In a new document collection, Cuba – United States Secret Diplomacy Documents (1961-1977), published by Paperless Archives, you can follow how JFK’s pursuit of peace with Cuba, right up to the moment he was assassinated. After JFK was dead, LBJ had no interest and the initiative died. It would take a half century before JFK’s goal was achieved. Read more
“The president had asked his speechwriter, Theodore Sorensen, for language that would open a door to the Cuban leader, although, as Sorensen later observed, the audience was a very tough anti-Castro group.'”
“Todos somos Americanos.” We are all Americans.
With those words, President Obama made an epic and overdue announcement today: the United States and Cuba will normalize relations that were broken off in January 1961 as President John F. Kennedy took office. “These 50 years have showed that isolation has not worked,” the president said.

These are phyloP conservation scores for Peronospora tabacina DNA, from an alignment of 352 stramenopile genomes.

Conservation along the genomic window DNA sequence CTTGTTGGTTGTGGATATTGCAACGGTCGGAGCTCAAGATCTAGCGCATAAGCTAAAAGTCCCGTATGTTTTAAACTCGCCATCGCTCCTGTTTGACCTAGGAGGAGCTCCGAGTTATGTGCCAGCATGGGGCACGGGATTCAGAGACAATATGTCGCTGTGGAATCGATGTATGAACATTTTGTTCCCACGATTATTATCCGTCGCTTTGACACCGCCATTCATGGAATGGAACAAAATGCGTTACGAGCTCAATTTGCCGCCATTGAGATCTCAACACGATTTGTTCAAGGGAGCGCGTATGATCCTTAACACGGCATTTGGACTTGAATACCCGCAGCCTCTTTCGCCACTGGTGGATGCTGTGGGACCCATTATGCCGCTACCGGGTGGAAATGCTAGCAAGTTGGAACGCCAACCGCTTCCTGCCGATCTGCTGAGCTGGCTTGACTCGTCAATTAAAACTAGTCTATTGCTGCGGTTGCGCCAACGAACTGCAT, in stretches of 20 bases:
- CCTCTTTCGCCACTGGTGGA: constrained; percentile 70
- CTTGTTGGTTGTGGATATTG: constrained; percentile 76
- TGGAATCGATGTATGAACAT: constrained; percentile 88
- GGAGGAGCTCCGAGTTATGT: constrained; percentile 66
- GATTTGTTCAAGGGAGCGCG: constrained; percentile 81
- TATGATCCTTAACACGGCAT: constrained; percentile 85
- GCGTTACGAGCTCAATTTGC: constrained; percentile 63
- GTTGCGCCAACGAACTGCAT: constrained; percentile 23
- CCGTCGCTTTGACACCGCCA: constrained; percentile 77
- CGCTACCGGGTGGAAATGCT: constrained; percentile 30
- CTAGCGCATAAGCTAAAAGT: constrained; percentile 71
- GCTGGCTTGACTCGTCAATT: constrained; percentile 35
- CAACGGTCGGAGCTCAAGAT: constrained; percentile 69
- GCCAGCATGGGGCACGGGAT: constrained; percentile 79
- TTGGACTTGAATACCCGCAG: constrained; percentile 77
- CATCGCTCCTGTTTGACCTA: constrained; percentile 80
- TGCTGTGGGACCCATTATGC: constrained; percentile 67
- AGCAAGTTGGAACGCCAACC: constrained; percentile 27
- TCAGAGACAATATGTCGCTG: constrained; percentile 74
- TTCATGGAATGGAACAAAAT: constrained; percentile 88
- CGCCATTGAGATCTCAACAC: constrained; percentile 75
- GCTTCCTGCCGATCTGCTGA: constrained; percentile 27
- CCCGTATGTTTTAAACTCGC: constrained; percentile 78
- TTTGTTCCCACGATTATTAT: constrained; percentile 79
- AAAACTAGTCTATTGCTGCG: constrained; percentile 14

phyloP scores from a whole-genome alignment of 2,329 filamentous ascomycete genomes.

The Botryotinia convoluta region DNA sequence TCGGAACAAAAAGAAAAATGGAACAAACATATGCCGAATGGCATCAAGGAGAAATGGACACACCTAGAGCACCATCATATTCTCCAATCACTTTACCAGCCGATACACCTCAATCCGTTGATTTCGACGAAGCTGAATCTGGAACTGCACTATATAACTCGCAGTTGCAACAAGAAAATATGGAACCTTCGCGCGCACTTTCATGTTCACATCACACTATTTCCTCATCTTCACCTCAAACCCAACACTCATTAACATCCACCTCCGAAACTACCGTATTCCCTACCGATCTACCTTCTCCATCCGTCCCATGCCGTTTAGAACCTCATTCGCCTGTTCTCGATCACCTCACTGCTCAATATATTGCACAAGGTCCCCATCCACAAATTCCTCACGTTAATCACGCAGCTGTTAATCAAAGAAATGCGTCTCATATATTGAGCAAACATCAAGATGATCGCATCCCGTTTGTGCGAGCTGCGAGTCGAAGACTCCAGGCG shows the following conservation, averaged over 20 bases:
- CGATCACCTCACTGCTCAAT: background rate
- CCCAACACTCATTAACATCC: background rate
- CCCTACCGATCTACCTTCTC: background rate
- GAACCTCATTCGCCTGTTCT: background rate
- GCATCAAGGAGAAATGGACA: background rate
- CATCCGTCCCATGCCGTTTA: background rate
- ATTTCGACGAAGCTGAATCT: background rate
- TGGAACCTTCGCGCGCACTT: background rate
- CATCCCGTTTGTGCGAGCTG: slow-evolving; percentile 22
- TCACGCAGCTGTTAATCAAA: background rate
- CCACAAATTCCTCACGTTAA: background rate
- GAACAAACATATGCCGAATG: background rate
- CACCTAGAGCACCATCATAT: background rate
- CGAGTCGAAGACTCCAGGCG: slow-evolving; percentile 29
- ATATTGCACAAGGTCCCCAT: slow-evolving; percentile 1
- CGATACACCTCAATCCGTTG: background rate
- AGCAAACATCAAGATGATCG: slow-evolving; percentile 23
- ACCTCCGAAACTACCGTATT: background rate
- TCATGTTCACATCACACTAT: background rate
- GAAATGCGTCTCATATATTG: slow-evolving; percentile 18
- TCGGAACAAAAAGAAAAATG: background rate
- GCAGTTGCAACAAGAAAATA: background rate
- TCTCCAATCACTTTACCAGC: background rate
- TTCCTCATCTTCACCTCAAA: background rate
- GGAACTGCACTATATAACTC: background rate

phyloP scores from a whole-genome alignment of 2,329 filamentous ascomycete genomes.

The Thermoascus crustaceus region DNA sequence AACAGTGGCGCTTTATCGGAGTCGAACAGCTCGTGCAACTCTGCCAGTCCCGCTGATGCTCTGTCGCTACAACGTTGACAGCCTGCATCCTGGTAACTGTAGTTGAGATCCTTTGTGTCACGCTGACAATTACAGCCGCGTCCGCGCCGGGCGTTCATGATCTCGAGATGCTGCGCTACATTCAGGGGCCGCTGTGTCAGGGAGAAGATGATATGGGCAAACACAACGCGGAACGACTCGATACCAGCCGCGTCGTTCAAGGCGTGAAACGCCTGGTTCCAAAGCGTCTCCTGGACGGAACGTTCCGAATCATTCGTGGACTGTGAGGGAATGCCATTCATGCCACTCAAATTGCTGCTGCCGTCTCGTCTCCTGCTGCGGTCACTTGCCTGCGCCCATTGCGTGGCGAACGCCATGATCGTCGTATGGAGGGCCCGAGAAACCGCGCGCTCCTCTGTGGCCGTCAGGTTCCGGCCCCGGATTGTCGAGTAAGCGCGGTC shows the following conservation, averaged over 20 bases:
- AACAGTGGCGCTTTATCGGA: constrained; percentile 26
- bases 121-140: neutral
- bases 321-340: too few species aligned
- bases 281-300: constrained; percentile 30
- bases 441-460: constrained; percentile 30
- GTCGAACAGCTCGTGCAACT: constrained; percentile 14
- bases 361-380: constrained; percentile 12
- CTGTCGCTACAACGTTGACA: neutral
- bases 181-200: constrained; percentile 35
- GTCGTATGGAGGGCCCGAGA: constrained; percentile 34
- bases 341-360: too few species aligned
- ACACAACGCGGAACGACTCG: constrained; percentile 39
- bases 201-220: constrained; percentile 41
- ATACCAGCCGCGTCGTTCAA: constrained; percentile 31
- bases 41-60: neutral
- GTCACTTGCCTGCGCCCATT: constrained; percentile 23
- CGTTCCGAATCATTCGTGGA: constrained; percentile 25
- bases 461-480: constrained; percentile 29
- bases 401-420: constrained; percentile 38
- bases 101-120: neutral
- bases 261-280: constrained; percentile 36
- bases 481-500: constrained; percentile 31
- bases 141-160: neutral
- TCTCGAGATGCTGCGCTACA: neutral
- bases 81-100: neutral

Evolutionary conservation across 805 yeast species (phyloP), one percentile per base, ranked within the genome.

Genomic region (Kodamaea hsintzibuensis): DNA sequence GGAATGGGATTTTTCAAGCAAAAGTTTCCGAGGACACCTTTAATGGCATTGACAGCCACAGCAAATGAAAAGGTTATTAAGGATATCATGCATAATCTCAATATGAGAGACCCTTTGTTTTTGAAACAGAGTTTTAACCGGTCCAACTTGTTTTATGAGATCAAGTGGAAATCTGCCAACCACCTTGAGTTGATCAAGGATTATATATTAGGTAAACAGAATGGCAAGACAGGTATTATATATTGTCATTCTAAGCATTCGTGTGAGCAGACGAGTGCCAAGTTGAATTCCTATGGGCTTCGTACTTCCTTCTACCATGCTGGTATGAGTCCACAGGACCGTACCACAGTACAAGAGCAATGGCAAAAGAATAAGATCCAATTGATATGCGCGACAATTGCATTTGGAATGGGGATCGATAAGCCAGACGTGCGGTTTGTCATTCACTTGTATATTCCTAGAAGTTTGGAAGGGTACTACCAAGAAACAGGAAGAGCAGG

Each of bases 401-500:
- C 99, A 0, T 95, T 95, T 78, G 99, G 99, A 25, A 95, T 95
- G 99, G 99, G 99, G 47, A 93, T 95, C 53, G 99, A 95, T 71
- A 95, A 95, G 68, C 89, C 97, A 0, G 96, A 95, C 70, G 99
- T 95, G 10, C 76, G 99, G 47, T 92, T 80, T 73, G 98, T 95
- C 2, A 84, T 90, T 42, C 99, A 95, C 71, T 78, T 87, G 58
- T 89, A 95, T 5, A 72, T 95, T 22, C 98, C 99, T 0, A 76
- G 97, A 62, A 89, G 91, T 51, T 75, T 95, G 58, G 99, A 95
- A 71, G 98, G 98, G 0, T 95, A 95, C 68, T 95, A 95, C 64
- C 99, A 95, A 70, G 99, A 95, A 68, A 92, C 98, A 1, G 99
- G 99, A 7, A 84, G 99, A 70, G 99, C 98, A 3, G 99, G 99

Not only will the United States open an embassy in Havana, it will release three Cubans imprisoned for decades on trumped-up spying charges. The Cubans will release U.S. government contractor Alan Gross, held for five years on trumped-up charges, and a previously unknown U.S. intelligence agent imprisoned for many years in Cuba.